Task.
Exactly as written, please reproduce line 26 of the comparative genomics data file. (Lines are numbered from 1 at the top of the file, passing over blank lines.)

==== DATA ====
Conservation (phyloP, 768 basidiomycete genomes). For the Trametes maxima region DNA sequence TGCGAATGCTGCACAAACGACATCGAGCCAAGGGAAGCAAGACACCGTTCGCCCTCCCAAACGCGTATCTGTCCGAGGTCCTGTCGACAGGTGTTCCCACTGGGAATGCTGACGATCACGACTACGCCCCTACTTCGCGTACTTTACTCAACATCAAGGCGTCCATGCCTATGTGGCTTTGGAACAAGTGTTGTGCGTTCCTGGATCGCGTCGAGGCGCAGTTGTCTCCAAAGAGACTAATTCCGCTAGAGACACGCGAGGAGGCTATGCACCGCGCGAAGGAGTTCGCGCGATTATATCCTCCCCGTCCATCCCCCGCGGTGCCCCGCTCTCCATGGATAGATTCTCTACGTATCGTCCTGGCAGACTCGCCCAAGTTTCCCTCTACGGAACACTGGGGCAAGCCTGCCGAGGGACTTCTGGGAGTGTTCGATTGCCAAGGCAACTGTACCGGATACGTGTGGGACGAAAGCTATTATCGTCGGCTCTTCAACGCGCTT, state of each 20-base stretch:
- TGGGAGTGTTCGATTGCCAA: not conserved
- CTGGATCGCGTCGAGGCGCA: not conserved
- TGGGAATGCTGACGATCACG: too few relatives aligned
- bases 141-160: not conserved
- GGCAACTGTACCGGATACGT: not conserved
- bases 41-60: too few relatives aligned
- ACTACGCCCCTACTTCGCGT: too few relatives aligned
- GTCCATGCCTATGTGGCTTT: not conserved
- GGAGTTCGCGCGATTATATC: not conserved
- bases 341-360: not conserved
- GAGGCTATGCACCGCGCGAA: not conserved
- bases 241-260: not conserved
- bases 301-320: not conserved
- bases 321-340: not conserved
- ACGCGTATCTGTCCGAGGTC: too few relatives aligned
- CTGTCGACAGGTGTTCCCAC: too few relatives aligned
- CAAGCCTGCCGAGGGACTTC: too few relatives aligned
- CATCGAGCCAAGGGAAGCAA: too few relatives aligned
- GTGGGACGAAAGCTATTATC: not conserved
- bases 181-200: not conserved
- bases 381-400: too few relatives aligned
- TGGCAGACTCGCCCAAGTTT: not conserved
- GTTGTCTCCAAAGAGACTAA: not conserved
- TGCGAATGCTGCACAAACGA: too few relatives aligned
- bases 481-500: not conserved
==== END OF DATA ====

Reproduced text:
- bases 481-500: not conserved